â€œTrue generosity consists precisely in fighting to destroy the causes which nourish false charity. False charity constrains the fearful and subdued, the â€˜rejects of lifeâ€™, to extend their trembling handsâ€¦..â€ (Paulo Freire, Pedagogy of the Oppressed, 1970)
Any country which fails to feed all its citizens and minimise poverty through social security nets reflects a failure of leadership. Zimbabwe under the leadership of President Mugabe, despite having all the necessary resources and skills to ensure food security, has failed to do just that.
The BBC recently published a report where the UN is warning of the seriousness of the impending hunger in Zimbabwe. The UN estimates that malnutrition rates are likely to spiral out of control if nothing is done to prevent the crisis.
It is now estimated that close to 4 million people need food aid with an estimated 33,000 children in serious risk of malnutrition as we speak. UNICEF says that this is unprecedented in the last 15 years.Â It estimates that it needs US$21 million to avert the child malnutrition disaster.
Zimbabwe has declared a national disaster and requested a whooping US$1, 6 billion in assistance. Sadly all this now seems pocket change in comparison to the US$15 billion (if not more) of the missing diamond loot. It is reported that the UNDP has so far raised US$60 million and is seeking an additional US$130 million.
To us at PDP, this is another clear example of Mugabeâ€™s dereliction of duty despite us providing him with all the financial resources required to run an effective Office of the President.
As PDP, we contend here that hunger in our country is not inevitable and malnutrition is not a consequence of food scarcity, but a result of the way our economy has been organized and of the political choices we have made to address or ignore the causes of hunger and poverty.
That needs to change and accordingly, our new narrative as PDP says that in Zimbabwe, we can indeed grow enough food, we have done it before, we have the skills and the necessary land including adequate water resources, we know enough about agricultural economics, and we can definitely afford to provide the basic needs which protect every citizenâ€™s entitlement to an adequate, nutritious diet.
The politicisation of food security by ZANU (PF) is a historical practice that we need to reject. Our political and social arrangements need to change to an inclusive democracy which protects the basic rights of every citizen including access to adequate food and the deliberate alleviation of poverty regardless of political affiliation. That is what PDP will do and we have very clear policy objectives that seek to achieve just that.
Our economic blue print HOPE, clearly articulates this policy position and we do believe that yes, another Zimbabwe without hunger is possible but only under new political leadership that takes the issue of food security as a national security priority and protects the interests of its citizens.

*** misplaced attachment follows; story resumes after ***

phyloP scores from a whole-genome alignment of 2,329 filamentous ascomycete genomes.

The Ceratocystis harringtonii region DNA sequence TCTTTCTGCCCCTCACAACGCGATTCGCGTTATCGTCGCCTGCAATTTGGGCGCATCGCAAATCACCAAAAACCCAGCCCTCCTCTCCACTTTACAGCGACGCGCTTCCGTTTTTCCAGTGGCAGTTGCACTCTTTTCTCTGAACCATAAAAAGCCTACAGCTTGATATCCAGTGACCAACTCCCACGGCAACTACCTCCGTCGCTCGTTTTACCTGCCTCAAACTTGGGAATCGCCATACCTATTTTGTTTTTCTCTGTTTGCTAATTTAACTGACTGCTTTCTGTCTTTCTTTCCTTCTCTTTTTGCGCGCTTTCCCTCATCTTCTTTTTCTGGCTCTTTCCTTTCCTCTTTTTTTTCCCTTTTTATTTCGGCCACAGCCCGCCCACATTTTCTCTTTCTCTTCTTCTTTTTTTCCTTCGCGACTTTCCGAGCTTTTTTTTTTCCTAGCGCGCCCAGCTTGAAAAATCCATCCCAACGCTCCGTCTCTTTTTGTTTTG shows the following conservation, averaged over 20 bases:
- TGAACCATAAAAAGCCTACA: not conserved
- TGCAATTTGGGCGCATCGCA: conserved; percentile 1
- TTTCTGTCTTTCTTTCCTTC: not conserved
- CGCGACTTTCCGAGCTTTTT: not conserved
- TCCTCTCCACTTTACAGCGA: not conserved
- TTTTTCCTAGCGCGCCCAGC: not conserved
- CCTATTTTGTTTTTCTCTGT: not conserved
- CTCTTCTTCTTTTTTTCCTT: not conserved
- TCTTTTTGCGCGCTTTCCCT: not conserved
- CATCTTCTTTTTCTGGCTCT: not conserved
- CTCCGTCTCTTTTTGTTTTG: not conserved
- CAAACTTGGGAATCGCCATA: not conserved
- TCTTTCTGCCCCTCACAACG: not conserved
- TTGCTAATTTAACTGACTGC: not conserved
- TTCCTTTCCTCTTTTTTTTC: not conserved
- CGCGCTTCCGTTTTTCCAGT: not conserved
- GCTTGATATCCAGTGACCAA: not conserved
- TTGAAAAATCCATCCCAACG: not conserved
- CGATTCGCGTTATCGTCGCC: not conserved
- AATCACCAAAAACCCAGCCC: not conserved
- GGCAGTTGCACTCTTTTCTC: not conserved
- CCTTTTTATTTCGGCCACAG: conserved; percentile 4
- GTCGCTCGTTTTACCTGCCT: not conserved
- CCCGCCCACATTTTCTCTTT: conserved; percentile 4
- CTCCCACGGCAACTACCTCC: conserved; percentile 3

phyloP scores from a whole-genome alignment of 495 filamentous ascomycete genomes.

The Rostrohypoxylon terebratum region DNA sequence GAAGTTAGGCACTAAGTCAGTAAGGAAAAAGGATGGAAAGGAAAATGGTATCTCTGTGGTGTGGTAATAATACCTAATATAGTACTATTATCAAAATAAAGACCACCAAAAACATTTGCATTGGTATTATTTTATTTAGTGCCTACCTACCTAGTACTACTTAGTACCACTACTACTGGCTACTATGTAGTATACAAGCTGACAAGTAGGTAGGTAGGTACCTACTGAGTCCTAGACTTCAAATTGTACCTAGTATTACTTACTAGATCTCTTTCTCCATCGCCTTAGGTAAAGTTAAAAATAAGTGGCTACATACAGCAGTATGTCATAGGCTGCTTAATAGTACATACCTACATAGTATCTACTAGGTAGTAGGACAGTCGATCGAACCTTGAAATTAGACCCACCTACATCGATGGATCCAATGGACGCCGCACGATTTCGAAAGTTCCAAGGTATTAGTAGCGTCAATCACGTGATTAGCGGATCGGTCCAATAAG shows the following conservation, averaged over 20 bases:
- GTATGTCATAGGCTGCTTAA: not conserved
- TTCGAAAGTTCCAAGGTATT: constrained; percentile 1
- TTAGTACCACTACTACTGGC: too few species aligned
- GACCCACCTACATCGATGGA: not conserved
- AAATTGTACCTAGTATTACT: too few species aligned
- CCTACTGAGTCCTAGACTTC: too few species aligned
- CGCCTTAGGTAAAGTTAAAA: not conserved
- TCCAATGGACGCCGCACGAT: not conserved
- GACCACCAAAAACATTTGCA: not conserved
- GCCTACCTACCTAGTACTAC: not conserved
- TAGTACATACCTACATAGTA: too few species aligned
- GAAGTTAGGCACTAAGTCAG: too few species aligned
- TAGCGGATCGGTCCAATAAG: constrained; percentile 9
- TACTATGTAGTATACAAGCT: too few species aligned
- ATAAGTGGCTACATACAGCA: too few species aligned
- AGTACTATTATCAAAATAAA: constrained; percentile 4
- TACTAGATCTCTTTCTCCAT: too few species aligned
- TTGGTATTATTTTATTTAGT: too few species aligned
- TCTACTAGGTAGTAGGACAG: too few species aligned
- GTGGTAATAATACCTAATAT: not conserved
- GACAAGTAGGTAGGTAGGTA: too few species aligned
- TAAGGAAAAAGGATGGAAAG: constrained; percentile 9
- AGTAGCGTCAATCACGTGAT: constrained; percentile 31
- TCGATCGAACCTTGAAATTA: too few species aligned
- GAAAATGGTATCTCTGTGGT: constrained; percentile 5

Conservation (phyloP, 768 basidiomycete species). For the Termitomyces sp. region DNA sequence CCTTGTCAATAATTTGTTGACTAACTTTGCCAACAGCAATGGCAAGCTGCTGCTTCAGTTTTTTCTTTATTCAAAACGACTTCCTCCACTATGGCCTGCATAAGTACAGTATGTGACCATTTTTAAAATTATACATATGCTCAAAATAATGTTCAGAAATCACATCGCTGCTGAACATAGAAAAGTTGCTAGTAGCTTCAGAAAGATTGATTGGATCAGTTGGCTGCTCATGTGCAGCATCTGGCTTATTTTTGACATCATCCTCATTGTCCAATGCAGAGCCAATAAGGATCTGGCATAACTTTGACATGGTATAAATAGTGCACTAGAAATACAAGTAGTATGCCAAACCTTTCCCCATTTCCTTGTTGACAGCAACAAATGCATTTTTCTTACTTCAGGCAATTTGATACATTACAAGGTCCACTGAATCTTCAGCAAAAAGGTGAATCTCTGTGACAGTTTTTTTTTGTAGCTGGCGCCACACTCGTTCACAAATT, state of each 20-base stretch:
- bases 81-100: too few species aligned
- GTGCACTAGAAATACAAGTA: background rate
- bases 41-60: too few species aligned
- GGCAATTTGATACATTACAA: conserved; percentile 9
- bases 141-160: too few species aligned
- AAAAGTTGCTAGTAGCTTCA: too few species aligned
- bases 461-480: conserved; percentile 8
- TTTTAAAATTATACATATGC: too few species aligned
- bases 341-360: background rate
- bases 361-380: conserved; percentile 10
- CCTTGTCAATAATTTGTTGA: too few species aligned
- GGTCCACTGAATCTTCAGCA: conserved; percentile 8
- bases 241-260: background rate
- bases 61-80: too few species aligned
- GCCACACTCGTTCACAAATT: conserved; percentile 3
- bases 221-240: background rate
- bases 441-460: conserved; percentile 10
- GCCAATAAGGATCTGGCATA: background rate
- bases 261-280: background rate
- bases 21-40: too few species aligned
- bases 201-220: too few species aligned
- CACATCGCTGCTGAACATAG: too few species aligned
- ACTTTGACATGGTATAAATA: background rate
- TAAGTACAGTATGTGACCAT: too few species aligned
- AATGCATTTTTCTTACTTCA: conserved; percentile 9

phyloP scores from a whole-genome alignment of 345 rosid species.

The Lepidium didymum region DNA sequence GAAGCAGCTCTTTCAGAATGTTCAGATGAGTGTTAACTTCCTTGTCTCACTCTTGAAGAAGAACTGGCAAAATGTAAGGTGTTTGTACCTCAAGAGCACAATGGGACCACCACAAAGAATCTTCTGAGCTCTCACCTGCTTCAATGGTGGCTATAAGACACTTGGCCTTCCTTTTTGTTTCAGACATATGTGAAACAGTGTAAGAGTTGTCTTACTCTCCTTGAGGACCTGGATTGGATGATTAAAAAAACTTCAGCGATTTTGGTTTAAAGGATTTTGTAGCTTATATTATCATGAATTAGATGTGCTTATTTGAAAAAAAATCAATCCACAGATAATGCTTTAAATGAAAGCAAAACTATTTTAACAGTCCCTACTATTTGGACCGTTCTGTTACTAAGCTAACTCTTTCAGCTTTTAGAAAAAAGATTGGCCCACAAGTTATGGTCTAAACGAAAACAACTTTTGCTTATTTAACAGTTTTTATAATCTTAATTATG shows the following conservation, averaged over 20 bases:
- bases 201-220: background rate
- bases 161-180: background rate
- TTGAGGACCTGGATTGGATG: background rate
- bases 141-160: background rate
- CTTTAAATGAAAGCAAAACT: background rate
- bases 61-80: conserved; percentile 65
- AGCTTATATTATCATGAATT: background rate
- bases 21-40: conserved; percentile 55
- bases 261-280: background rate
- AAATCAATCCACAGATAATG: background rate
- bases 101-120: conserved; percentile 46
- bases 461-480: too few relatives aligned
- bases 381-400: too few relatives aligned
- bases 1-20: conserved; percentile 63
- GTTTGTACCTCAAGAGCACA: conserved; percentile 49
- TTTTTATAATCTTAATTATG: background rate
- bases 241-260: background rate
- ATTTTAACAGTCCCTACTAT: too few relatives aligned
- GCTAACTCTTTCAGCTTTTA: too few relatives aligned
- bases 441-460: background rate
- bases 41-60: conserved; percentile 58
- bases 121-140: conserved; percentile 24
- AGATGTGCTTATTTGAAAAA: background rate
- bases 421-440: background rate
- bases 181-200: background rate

At Independence in 1980 Zimbabwe had about 350,000 hectares of irrigated land and 700,000 tonnes food storage facilities at the GMB. Today we have less than 100,000 irrigated land and the GMB silos are empty, are all dysfunctional and in need ofÂ serious repair. Thanks to the monumental land reform disaster manufactured by ZANU (PF) in 2000 in its bid to maintain its political hegemony.
Agriculture output for 2016 is not promising either with expectation than Zimbabwe will struggle to produce a mere 400,000 tonnes while our annual needs are around 1, 4 million tonnes. This means we will once again have to import at least 1 million tonnes at a considerable cost from outside the SADC region which has an estimated 24 million tonne shortfall. Things are bound to get worse in the next couple of years unless we act now to revive agriculture.
We have also learnt that the government has closed ranks on the â€œbusiness opportunityâ€ to import maize into the country and as we speak, money is being made by the ZANU (PF) predatory cabal on maize imports. Profiting from the penury of masses has been and remains ZANU (PF)â€™s despicable culture.
Fair enough, climate change impact has had a part to play, but our incompetence and inability to plan ahead as a country is playing a more decisive part. Zimbabwe has no climate change response strategy at all and yet that is the most threatening global issue that will change world food security and availability of water resources. This is something we are working on now as PDP.
In conclusion, as PDP we are convinced that the critical issues facing our country can be resolved by good planning and the efficient use of our resources. What we are lacking in the necessary political leadership and a competent team to take our country forward. That is where we come in as solution providers.
Another Zimbabwe is possible!
PDP Secretary for Finance and Economic AffairsPost published in: Business